In the early 1990s, the Sonics were able to find two young franchise cornerstones in back-to-back drafts in Shawn Kemp and Gary Payton. The organization quickly saw their talents and promoted them to starting positions even though they were still both very raw. But instead of surrounding them with other young players, the Sonics chose to devote critical roster spots to veterans who could still play and players already in their primes. They made trades for Ricky Pierce and Eddie Johnson, players on the tail end of their primes who could shoulder the scoring load until Payton and Kemp were ready. They kept Michael Cage, a rugged big man who was the perfect third big, and Nate McMillan, a veteran point guard who could provide stability at both guard spots. Once they got good, they dealt for veterans Sam Perkins and Detlef Schrempf.

The end result was a roster that had only two other key players (Derrick McKey, later traded for Schrempf, and Dana Barros, who was slowly phased out) who were under the age of 23. Payton and Kemp were the core of the team, but they were surrounded with pros who knew how to play and could help bridge the gap as both youngsters developed. It's still a model that promotes the development of young talent, but instead of trying to find six guys to coalesce into a core, the Sonics picked two to develop and poured all their energy into creating an atmosphere of winning so those two could develop properly. Going two for two was better to them than going two for six.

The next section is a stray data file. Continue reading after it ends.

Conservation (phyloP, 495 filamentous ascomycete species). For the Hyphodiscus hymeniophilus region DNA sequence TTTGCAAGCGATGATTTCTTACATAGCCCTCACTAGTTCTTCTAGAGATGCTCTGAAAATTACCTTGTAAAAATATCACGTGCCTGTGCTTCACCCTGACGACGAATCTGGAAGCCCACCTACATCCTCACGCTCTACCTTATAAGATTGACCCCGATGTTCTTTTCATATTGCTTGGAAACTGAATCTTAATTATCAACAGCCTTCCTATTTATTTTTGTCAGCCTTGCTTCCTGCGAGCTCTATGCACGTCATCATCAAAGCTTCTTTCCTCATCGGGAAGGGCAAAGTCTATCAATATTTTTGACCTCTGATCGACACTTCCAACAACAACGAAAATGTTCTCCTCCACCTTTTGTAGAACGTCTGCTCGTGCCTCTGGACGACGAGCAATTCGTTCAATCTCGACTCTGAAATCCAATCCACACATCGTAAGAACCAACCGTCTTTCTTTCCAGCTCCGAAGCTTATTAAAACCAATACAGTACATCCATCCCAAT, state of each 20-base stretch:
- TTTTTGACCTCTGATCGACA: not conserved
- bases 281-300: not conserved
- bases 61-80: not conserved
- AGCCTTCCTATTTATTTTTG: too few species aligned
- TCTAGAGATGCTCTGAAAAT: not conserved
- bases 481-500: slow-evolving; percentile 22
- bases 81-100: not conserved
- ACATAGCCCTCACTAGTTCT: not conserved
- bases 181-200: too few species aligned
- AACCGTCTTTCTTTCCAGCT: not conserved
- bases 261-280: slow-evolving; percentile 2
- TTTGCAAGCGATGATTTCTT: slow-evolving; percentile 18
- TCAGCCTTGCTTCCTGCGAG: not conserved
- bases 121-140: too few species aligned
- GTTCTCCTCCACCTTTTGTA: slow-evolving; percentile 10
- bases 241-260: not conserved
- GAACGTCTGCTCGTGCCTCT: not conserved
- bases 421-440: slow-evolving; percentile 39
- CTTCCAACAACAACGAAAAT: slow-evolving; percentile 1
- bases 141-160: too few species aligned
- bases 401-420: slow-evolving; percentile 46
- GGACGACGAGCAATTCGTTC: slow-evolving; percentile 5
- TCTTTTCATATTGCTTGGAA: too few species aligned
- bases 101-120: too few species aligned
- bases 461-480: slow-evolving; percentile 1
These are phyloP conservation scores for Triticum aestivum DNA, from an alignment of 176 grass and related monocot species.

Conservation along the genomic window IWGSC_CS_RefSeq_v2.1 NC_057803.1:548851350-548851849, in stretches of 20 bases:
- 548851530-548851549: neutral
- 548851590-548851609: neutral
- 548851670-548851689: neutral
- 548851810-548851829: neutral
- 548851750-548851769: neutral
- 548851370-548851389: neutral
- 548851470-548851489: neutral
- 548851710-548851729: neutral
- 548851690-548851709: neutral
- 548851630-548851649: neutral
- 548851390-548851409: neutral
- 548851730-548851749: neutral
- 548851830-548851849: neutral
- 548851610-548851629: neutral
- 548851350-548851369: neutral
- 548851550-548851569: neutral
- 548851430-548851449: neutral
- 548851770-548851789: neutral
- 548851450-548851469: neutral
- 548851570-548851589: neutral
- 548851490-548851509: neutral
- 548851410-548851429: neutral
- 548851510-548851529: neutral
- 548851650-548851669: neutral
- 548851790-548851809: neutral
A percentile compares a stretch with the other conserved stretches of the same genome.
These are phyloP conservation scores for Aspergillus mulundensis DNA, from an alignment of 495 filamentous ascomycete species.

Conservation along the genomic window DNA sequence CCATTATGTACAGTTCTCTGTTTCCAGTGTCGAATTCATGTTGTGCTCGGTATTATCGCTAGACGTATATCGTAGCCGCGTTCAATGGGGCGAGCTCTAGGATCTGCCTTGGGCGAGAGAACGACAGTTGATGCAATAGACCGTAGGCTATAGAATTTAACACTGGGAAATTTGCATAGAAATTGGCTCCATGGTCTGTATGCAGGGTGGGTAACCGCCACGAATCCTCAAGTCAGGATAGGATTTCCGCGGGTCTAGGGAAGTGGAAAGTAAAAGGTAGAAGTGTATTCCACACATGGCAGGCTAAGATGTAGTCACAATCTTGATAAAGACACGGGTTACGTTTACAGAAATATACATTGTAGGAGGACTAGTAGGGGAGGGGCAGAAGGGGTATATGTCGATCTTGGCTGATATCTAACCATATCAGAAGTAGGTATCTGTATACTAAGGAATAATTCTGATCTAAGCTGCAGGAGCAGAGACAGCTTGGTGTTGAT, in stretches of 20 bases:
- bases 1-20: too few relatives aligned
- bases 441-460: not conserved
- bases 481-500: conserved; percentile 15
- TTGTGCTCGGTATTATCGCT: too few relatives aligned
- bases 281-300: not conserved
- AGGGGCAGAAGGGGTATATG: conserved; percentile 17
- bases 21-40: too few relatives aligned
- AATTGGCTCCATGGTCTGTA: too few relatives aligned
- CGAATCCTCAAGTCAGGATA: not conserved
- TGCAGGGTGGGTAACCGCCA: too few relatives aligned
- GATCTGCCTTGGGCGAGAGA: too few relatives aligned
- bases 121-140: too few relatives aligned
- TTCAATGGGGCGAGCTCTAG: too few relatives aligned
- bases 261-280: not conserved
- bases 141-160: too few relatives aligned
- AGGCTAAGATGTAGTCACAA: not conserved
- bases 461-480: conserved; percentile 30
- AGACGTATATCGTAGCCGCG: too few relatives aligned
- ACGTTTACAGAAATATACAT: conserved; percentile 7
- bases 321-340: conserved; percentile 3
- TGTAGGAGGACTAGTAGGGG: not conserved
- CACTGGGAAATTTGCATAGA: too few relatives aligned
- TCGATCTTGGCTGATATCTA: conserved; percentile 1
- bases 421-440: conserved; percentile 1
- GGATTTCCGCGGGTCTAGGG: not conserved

The Wizards are likely to have two future franchise cornerstones: Wall and whoever they pick in the 2012 NBA Draft. Instead of surrounding those players with more youth, why not focus all your development energy on them and look to find any kind of player that can make life easier for them on the court?

I know Leonsis is reluctant to change course with his strategy and I very much understand that, but perhaps modifying it could lead to better results.

----

Saunders is a good man and can definitely coach, but the Wizards really did need to change course. I can support the Wizards' decision, as long as they also realize that their collective failure that got them to this point is a problem too big to pin on one element.